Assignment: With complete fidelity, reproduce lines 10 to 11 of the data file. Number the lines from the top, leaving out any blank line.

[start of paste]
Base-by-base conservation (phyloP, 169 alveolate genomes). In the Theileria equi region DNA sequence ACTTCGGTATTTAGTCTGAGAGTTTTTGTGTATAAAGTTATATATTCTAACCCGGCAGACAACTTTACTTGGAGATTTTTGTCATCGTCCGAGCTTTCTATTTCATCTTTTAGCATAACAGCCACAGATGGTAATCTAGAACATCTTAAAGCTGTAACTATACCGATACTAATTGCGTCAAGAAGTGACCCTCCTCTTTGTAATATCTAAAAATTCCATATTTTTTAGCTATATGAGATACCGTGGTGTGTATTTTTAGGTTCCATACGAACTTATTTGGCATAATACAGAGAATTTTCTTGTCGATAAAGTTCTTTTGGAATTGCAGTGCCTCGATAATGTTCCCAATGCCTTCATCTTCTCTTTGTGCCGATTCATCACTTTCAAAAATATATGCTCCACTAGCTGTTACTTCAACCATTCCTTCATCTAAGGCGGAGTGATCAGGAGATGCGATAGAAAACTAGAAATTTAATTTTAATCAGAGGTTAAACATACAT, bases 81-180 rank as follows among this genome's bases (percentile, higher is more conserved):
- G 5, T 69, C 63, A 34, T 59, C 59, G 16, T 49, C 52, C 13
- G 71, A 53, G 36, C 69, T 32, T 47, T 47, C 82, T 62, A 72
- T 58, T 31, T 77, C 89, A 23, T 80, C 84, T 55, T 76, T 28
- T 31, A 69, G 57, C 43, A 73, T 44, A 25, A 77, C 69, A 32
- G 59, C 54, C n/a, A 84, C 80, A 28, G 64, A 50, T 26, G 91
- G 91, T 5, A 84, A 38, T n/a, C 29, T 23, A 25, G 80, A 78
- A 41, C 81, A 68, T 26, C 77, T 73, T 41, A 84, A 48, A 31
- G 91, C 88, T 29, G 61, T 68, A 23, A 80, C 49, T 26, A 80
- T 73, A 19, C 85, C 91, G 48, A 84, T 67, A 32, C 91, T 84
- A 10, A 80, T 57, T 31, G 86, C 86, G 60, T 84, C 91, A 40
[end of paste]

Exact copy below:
- T 73, A 19, C 85, C 91, G 48, A 84, T 67, A 32, C 91, T 84
- A 10, A 80, T 57, T 31, G 86, C 86, G 60, T 84, C 91, A 40